“That developed out of a near-standing start 10 years ago,” says Tom Manning, MBA ’79, the chairman and director of Cresco Labs, a publicly traded company that operates 70 dispensaries and manufacturing facilities across eight states. It is one of a handful of large “seed to sale” companies that have been riding and guiding the industry’s expansion. Cresco’s revenue, Manning says, grew from zero to about $800 million in four and a half years.

Manning joined Cresco in 2016, following a career in which he spent nearly 20 years running companies in East Asia and served as the chairman and CEO of Dun & Bradstreet. He was drawn by the chance to apply his background in strategy and finance in a fast-moving environment. “The notion of working for a hypergrowth company captivated me,” he says. “One doesn’t normally get that type of experience.” He’s led Cresco’s efforts to build a board of directors and overseen its corporate governance and compliance.

“When I joined the company as a board director, it probably raised some eyebrows in the sense that it was an unusual move to an industry I had never worked in — and where I’m not particularly experienced with the product,” he says. Having seen the market’s rapid expansion, Manning thinks we’re past the “tipping point” where most Americans accept cannabis as a legitimate product. “I think the industry is normalizing,” he says, “and we are very excited to be a leader in assisting with that normalization.”


Yet many features of the cannabis industry are far from normal. Behind the shiny new dispensaries and slick packaging, prohibition still looms large. Like heroin and LSD, marijuana is a Schedule I controlled substance, which means that the federal government does not recognize any potential for its medicinal (never mind recreational) use.

State-legal cannabis businesses are unlikely to get busted by the feds, but they operate under unique constraints. Growers are not eligible for forms of federal aid handed out to other farmers. Federally chartered banks will not touch cannabis producers’ money, lest they run afoul of anti–money laundering laws. And the IRS prohibits any business involved in the “trafficking” of controlled substances from deducting normal overhead expenses.


Kim Sanchez Rael, MBA ’91, is the co-founder and CEO of Azuca.| Courtesy of Kim Sanchez Rael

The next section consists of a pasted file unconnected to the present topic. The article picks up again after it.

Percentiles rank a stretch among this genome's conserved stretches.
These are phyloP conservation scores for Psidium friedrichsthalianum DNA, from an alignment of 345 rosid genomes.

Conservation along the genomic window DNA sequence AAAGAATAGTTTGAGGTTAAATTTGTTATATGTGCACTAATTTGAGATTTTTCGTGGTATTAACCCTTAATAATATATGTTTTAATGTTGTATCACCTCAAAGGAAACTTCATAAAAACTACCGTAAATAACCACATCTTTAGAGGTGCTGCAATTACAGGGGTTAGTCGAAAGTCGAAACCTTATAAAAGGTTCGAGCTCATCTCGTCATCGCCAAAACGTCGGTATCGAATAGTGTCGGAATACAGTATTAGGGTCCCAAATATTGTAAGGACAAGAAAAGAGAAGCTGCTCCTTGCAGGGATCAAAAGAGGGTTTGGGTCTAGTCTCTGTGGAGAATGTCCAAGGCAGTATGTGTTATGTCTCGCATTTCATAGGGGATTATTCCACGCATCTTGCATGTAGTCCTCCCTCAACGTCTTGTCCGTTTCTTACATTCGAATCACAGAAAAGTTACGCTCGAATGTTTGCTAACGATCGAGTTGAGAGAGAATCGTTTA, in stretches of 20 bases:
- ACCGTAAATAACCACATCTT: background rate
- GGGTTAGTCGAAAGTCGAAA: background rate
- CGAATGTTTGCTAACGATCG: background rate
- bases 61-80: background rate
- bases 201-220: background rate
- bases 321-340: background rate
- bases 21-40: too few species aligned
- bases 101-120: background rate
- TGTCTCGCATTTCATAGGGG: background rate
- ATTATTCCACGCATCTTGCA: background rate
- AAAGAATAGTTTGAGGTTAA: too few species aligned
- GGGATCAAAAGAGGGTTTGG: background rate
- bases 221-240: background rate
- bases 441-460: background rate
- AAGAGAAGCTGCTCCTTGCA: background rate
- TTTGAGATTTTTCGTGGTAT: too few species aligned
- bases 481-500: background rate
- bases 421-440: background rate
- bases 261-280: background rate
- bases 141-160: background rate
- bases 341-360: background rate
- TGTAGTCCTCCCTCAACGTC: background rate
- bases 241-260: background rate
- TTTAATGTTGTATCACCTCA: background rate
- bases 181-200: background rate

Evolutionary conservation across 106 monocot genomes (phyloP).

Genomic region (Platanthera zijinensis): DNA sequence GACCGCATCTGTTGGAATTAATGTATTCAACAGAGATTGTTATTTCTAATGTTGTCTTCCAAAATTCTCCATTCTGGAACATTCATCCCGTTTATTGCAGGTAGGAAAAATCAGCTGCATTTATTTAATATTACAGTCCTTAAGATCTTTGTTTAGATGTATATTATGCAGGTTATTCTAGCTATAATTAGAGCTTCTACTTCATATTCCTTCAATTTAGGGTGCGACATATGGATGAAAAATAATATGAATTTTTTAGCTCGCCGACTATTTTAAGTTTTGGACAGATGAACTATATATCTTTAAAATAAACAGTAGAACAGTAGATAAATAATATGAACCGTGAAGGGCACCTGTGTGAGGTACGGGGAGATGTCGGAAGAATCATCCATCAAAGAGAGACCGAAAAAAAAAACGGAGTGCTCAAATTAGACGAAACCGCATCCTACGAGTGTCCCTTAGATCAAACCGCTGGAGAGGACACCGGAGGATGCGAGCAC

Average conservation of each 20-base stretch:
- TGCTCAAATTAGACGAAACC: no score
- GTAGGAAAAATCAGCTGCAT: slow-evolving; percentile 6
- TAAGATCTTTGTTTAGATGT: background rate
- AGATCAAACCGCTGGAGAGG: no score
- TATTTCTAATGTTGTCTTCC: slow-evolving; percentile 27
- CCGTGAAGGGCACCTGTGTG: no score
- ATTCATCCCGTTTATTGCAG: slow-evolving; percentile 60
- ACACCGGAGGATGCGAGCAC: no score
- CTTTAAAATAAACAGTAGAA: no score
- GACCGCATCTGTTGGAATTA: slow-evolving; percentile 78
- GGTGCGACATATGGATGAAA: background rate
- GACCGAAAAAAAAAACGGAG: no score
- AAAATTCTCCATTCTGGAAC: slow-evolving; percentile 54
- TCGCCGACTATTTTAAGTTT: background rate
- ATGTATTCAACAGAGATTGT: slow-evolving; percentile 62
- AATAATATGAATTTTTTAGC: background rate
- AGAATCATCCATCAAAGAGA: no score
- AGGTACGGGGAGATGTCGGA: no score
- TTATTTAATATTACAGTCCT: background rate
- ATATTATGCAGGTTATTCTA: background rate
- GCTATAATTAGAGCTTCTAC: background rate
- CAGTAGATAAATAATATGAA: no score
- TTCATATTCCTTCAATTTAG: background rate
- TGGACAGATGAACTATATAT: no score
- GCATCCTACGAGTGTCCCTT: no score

Since interstate trade is illegal, each state market is isolated from the others. “There’s no one market. There are dozens of different markets because it’s regulated on a state-by-state level,” explains Kim Sanchez Rael, MBA ’91, the cofounder and CEO of Azuca, a New Mexico–based manufacturer of fast-acting delivery systems for cannabis-infused edibles and beverages. “We’ve got mature markets and emerging markets, and they have their different price dynamics on the exact same product just from one state to the other because of supply and demand.”

Azuca’s proprietary formulations are designed to boost the speed and efficacy of cannabis products. “We call it the ‘Intel Inside’ model,” says Rael, who got her start in VC and tech. “I spent seven years with Intel.”

By supplying its customers with “the magic ingredient that makes them really magical,” Azuca has managed to avoid the limits on banking and financial services faced by “plant-touching” companies. “You can’t move active product across state lines or jurisdictional lines. So our business model is that we ship the non-infused precursor anywhere in the world, and then our partners infuse it with the active THC,” Rael says, referring to cannabis’ main psychoactive component.

Azuca has seen enviable growth. Last year, it was ranked 214 on Inc.’s list of the fastest-growing private companies in America, having reported 2,628% revenue growth over three years. Nonetheless, Rael strikes a note of caution when discussing the state of the industry. Growth has been uneven: Markets in states that just legalized, like New York and Missouri, have boomed, while established markets in California and Colorado have slowed as competition has driven down prices. “That really constrains the capital markets for cannabis,” she says. “And there’s a real shortage of capital in the industry right now.”

Combined with what Rael calls “regulatory whack-amole,” this makes for a particularly challenging business environment. “It’s the hardest thing I’ve ever done,” she says. “But it’s the most fun thing I’ve ever done because it’s so hard.”


Blast From the Past

In February 1968, MBA students in the GSB’s organizational behavior course surveyed their classmates about drug use. Of the 374 respondents, 30% reported that they had tried marijuana. No one over 30 had used it, and unmarried students were more than three times as likely to have tried it than married students. Users’ GPAs were slightly lower, though The Reporter, the school’s newspaper, was careful to note that “whether this is either a cause or effect is unclear.” It concluded, “The study proves nothing, but is nevertheless enlightening.”